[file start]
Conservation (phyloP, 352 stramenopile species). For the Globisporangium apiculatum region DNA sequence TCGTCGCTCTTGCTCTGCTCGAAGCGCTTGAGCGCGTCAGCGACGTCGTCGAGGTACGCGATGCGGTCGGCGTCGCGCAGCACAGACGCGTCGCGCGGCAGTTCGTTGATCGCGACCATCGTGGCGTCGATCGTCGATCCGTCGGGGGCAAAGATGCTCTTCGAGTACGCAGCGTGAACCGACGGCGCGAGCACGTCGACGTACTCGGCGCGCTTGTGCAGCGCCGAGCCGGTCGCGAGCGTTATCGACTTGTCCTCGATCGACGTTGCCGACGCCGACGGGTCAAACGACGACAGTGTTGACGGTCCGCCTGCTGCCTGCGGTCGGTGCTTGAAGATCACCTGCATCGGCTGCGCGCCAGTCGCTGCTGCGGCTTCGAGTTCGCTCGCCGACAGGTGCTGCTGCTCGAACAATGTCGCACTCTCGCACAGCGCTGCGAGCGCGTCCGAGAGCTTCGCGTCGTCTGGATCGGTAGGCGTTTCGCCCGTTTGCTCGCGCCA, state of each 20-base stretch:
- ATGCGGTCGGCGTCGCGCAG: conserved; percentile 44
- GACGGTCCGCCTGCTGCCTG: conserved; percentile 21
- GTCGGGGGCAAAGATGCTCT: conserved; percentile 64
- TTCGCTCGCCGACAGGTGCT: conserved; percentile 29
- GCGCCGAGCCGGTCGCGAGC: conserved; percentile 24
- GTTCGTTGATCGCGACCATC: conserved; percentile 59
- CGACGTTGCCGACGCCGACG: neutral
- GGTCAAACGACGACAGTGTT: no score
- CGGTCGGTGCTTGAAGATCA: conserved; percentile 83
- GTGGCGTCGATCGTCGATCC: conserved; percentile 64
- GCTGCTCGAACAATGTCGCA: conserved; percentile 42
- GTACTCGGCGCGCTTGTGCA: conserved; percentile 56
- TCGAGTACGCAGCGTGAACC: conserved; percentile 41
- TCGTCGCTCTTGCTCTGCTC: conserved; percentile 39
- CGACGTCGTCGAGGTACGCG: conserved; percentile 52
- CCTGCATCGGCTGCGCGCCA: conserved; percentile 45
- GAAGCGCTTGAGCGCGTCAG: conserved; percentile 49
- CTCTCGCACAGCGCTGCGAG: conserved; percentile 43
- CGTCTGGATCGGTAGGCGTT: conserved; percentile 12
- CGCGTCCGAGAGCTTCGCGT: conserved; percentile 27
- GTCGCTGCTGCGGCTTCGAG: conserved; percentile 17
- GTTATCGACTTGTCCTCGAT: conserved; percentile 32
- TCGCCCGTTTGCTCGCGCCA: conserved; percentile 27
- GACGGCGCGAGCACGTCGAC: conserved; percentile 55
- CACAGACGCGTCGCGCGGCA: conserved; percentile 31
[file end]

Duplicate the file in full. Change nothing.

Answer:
Conservation (phyloP, 352 stramenopile species). For the Globisporangium apiculatum region DNA sequence TCGTCGCTCTTGCTCTGCTCGAAGCGCTTGAGCGCGTCAGCGACGTCGTCGAGGTACGCGATGCGGTCGGCGTCGCGCAGCACAGACGCGTCGCGCGGCAGTTCGTTGATCGCGACCATCGTGGCGTCGATCGTCGATCCGTCGGGGGCAAAGATGCTCTTCGAGTACGCAGCGTGAACCGACGGCGCGAGCACGTCGACGTACTCGGCGCGCTTGTGCAGCGCCGAGCCGGTCGCGAGCGTTATCGACTTGTCCTCGATCGACGTTGCCGACGCCGACGGGTCAAACGACGACAGTGTTGACGGTCCGCCTGCTGCCTGCGGTCGGTGCTTGAAGATCACCTGCATCGGCTGCGCGCCAGTCGCTGCTGCGGCTTCGAGTTCGCTCGCCGACAGGTGCTGCTGCTCGAACAATGTCGCACTCTCGCACAGCGCTGCGAGCGCGTCCGAGAGCTTCGCGTCGTCTGGATCGGTAGGCGTTTCGCCCGTTTGCTCGCGCCA, state of each 20-base stretch:
- ATGCGGTCGGCGTCGCGCAG: conserved; percentile 44
- GACGGTCCGCCTGCTGCCTG: conserved; percentile 21
- GTCGGGGGCAAAGATGCTCT: conserved; percentile 64
- TTCGCTCGCCGACAGGTGCT: conserved; percentile 29
- GCGCCGAGCCGGTCGCGAGC: conserved; percentile 24
- GTTCGTTGATCGCGACCATC: conserved; percentile 59
- CGACGTTGCCGACGCCGACG: neutral
- GGTCAAACGACGACAGTGTT: no score
- CGGTCGGTGCTTGAAGATCA: conserved; percentile 83
- GTGGCGTCGATCGTCGATCC: conserved; percentile 64
- GCTGCTCGAACAATGTCGCA: conserved; percentile 42
- GTACTCGGCGCGCTTGTGCA: conserved; percentile 56
- TCGAGTACGCAGCGTGAACC: conserved; percentile 41
- TCGTCGCTCTTGCTCTGCTC: conserved; percentile 39
- CGACGTCGTCGAGGTACGCG: conserved; percentile 52
- CCTGCATCGGCTGCGCGCCA: conserved; percentile 45
- GAAGCGCTTGAGCGCGTCAG: conserved; percentile 49
- CTCTCGCACAGCGCTGCGAG: conserved; percentile 43
- CGTCTGGATCGGTAGGCGTT: conserved; percentile 12
- CGCGTCCGAGAGCTTCGCGT: conserved; percentile 27
- GTCGCTGCTGCGGCTTCGAG: conserved; percentile 17
- GTTATCGACTTGTCCTCGAT: conserved; percentile 32
- TCGCCCGTTTGCTCGCGCCA: conserved; percentile 27
- GACGGCGCGAGCACGTCGAC: conserved; percentile 55
- CACAGACGCGTCGCGCGGCA: conserved; percentile 31